FEC sets up committee to review Public Procurement Act 

The Federal Executive Council (FEC) Wednesday set up a committee to review the Public Procurement Act 2007.

The committee is to be chaired by the Attorney-General of the Federation and Minister of Justice, Mr Lateef Fagbemi.

Minister of Budget and National Planning, Mr Atiku Bagudu, said this while briefing said this while briefing State House correspondents at the end of the FEC meeting chaired by President Bola Ahmed Tinubu.

 (MDAs) to review their intended procurements as provided for in the appropriation, in order to bridge the gaps between appropriated sums and the sums required to execute the projects.

“This will enable clear source of funding and support timely harmonisation of memos by both the Federal Ministries of Finance and Ministry of Budget and National Planning before subsequent submission and presentation to the Executive Council,” he said.

in the review of the Public Procurement Act to align it with modern realities.

“We want to ensure that whatever is coming to the FEC is in line with the budgetary provisions. Some of the projects have been there for close to 13 years,” he said.

He said the amended Act would eliminate delays in the execution of infrastructure projects by ensuring that timelines are adhered to from conception to final execution.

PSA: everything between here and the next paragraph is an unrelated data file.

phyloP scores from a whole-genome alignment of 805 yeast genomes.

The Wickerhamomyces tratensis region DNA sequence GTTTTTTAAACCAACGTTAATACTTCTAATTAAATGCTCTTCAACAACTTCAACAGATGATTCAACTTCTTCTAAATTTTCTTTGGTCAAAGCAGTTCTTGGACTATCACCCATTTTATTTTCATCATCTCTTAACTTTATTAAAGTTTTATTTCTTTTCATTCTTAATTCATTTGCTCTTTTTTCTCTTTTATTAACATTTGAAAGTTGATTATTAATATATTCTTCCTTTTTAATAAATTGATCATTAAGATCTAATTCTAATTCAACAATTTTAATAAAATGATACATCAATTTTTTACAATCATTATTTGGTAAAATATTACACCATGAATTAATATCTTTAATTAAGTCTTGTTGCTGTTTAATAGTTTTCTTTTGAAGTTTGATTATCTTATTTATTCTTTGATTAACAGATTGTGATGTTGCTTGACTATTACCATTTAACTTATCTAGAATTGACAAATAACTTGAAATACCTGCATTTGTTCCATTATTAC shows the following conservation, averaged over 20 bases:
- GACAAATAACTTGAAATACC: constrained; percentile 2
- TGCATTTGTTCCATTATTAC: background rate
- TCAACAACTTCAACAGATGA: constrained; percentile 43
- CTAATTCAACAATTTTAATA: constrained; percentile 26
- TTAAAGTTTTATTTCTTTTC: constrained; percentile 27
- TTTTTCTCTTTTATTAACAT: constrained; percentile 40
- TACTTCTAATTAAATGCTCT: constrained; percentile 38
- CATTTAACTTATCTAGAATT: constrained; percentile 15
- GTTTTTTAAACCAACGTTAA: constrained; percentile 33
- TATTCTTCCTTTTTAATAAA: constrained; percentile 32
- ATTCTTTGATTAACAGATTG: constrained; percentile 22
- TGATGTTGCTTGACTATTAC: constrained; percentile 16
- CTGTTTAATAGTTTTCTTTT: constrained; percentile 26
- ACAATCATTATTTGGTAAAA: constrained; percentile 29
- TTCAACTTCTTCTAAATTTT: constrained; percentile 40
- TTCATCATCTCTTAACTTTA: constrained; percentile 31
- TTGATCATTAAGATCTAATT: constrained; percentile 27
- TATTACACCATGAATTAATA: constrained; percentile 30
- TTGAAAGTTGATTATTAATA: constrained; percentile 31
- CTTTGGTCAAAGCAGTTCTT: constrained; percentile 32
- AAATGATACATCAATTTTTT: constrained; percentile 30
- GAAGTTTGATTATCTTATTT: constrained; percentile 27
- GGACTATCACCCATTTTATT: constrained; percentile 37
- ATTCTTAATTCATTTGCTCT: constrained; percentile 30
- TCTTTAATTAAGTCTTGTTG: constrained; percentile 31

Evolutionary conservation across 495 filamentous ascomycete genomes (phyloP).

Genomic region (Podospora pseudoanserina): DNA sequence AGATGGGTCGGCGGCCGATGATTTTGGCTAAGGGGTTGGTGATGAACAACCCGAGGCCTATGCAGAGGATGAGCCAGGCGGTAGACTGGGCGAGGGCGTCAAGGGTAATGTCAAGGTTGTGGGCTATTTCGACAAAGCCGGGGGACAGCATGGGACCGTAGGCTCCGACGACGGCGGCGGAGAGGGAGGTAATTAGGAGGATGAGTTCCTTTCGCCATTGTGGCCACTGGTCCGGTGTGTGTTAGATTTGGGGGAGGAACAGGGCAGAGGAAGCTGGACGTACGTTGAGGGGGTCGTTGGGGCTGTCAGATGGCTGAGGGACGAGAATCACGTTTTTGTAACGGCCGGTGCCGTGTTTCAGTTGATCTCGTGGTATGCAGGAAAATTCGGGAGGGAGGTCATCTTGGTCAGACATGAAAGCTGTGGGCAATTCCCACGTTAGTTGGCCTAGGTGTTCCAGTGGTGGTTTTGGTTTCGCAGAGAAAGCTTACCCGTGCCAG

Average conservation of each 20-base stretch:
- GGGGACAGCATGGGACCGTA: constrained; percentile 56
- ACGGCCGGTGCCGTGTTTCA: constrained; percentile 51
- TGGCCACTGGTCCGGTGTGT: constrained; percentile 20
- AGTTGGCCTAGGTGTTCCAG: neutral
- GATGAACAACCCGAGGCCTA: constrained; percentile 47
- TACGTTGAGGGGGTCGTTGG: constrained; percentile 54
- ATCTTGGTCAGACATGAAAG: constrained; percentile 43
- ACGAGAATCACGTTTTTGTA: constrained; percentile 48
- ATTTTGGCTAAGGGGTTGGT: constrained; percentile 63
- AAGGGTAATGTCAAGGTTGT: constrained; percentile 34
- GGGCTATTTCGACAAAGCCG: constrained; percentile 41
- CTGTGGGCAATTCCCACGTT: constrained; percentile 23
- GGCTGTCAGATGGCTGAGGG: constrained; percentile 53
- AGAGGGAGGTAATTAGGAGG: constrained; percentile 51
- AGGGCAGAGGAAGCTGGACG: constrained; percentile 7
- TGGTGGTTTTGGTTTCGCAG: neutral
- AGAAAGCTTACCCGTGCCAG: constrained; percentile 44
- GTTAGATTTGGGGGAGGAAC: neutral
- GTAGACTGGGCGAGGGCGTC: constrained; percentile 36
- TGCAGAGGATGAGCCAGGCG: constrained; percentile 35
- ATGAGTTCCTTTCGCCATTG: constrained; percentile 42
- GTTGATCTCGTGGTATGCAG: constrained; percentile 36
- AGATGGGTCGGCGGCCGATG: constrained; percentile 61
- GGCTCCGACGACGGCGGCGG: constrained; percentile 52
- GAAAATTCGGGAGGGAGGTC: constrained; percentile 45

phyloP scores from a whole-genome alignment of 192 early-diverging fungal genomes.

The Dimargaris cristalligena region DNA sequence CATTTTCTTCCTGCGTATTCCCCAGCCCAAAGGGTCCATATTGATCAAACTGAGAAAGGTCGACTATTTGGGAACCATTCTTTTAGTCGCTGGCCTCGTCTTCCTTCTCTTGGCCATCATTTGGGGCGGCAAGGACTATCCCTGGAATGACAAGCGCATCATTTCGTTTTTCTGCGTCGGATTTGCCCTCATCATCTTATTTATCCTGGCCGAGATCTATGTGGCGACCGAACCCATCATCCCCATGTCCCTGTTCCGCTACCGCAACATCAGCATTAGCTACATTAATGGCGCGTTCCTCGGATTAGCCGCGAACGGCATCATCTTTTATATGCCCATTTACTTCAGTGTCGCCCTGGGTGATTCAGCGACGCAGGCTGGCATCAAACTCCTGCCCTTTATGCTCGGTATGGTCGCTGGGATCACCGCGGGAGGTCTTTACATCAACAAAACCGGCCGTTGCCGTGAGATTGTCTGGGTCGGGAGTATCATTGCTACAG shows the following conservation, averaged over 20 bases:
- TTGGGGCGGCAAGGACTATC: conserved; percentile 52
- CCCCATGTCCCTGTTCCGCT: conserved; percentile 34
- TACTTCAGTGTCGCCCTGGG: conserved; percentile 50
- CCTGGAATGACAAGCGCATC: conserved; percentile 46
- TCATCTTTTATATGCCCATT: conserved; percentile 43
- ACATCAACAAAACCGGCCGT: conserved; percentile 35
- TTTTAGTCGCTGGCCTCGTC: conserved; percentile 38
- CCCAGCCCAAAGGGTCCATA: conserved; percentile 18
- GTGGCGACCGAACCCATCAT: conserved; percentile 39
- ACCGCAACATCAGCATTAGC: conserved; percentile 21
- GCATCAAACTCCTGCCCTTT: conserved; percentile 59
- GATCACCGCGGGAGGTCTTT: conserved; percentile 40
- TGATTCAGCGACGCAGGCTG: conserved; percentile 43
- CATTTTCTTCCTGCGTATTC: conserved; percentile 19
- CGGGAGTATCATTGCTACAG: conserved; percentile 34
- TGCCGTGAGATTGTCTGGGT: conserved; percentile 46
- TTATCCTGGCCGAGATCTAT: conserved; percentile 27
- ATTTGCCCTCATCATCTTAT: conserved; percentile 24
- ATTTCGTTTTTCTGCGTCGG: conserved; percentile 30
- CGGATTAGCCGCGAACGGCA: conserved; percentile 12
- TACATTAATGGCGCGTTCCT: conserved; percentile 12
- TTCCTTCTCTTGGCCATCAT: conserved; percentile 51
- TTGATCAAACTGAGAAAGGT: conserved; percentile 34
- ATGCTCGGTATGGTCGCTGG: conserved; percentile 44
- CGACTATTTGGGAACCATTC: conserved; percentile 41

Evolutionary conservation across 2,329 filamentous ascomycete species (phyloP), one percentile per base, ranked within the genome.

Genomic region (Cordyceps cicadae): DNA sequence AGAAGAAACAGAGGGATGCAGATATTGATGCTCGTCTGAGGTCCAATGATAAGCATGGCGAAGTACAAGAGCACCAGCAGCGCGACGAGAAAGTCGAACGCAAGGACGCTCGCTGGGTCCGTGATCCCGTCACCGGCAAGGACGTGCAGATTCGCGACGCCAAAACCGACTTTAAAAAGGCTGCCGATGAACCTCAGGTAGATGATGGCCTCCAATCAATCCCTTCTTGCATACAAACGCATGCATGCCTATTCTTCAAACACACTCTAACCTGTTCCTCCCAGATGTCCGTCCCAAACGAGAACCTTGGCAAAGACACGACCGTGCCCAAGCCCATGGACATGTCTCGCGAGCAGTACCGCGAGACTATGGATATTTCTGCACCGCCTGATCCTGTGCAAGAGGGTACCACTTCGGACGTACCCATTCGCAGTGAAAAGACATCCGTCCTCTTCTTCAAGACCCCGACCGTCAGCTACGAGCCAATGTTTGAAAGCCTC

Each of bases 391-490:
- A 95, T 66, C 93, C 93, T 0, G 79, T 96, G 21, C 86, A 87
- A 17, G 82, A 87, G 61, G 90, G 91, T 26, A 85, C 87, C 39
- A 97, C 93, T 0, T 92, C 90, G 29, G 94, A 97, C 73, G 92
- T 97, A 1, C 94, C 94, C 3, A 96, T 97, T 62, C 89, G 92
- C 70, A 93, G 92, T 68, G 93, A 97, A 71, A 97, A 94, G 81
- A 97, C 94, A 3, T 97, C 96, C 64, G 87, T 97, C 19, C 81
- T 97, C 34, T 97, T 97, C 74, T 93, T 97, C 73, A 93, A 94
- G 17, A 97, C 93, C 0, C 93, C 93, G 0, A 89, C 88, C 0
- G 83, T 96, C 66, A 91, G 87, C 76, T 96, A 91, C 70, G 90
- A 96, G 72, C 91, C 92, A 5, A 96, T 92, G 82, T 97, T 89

He said the Minister of Finance and Coordinating Minister of the Economy, the Minister of Budget and National Planning, and the Minister of Works have been mandated to serve as a clearing house before the reviewed Act is represented to FEC.

Also speaking, the Minister of Information and National Orientation, Mr Mohammed Idris, said the council discussed and expressed strong dissatisfaction with a report published by the Daily Trust newspaper regarding the Samoa Agreement.

He said the government views the Daily Trust report as “misleading, false and designed to create confusion in the land.”

He said the federal government has written to the industry’s ombudsman urging it to look into the matter and address the excesses of the Daily Trust.

He said government expects the industry’s ombudsman to look into the matter objectively and that the Daily Trust should acknowledge its mistakes and apologise to the nation.

He added that the federal government is committed to press freedom and has no intention of gagging the media.